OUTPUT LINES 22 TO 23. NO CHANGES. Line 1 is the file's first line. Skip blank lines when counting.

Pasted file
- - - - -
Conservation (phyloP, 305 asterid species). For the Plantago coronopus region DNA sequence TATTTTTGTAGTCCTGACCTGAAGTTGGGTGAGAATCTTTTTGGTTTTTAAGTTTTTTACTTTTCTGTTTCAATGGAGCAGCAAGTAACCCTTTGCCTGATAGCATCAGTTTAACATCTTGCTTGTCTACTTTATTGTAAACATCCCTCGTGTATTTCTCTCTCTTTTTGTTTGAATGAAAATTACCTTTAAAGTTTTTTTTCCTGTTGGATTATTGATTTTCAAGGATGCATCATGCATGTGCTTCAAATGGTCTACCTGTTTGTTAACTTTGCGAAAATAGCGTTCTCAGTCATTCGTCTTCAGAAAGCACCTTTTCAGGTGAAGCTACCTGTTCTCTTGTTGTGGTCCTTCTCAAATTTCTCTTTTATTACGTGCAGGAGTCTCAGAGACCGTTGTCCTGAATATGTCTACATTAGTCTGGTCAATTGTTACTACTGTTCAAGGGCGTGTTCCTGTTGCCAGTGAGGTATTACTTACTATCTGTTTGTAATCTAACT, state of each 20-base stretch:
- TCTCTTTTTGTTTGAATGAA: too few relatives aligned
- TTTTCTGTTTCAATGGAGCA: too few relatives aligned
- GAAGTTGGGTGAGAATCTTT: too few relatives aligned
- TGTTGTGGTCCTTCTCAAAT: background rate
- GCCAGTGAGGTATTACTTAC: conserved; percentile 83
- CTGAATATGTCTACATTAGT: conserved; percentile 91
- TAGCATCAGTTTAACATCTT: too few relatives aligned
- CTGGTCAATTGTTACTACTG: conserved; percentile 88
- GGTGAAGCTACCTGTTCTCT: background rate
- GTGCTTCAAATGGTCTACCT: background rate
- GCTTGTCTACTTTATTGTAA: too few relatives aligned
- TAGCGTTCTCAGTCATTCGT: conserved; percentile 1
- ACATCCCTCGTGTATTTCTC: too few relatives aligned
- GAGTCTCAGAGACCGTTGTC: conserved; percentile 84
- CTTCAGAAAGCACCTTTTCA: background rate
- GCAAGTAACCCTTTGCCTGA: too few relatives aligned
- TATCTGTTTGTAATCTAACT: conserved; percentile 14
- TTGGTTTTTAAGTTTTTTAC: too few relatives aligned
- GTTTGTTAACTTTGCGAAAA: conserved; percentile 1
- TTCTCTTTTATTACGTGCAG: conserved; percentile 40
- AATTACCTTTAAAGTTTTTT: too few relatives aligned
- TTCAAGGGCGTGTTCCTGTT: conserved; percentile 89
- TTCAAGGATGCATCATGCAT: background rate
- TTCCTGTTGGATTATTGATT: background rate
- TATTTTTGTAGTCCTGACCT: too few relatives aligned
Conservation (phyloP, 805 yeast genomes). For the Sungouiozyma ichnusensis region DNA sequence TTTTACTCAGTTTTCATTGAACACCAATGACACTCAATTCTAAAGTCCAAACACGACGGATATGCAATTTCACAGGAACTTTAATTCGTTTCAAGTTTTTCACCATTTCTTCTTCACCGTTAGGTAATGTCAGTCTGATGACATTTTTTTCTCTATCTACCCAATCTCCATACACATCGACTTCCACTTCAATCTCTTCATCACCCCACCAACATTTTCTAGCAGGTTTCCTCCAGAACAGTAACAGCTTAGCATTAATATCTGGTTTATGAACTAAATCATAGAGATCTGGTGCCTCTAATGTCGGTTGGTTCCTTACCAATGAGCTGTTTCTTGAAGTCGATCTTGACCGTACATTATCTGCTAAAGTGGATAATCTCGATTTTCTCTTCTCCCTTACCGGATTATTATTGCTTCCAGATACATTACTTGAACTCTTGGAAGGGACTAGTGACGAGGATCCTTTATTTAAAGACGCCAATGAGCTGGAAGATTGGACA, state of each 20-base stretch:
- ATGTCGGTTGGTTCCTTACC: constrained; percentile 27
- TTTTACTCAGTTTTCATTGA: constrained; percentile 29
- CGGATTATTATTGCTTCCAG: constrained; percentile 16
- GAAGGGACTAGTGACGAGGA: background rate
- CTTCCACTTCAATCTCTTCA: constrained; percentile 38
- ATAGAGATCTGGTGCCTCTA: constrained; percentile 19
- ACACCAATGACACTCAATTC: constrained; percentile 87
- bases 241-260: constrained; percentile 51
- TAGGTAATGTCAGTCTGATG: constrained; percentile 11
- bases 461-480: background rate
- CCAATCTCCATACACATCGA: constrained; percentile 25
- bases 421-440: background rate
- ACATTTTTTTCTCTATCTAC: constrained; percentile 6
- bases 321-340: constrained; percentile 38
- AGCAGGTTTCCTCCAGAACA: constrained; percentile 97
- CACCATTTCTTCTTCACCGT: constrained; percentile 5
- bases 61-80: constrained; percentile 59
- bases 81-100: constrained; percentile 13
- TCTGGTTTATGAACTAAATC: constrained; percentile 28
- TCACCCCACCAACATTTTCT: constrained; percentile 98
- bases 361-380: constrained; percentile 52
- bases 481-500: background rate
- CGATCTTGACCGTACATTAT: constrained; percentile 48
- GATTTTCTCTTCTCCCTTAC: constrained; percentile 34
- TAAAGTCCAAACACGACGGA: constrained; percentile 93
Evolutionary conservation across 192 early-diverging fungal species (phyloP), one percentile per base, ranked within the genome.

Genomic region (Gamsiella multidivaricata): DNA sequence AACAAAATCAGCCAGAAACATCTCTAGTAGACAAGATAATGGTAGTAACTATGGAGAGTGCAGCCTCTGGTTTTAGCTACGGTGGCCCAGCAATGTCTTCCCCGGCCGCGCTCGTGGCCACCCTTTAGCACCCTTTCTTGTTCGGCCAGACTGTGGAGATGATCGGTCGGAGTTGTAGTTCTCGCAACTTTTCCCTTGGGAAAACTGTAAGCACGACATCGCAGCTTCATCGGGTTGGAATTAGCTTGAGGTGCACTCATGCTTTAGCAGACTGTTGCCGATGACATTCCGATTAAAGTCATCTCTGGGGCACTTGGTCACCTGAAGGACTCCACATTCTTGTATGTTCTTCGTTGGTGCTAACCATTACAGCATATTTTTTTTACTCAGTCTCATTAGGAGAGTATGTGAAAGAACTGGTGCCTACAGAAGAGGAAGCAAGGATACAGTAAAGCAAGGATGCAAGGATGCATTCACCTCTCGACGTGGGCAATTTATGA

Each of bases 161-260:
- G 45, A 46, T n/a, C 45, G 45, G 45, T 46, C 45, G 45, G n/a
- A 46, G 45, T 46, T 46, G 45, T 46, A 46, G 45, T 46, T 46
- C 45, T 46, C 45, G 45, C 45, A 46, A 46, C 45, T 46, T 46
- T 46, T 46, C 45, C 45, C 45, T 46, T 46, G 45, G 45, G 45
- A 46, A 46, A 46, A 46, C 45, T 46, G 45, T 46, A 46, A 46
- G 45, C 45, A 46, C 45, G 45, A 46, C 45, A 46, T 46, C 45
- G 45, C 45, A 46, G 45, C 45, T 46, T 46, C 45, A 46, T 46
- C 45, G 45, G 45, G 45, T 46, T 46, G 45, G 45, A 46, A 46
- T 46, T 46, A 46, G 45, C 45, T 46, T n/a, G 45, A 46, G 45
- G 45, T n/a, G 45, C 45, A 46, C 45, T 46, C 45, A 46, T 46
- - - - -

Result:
- AATTACCTTTAAAGTTTTTT: too few relatives aligned
- TTCAAGGGCGTGTTCCTGTT: conserved; percentile 89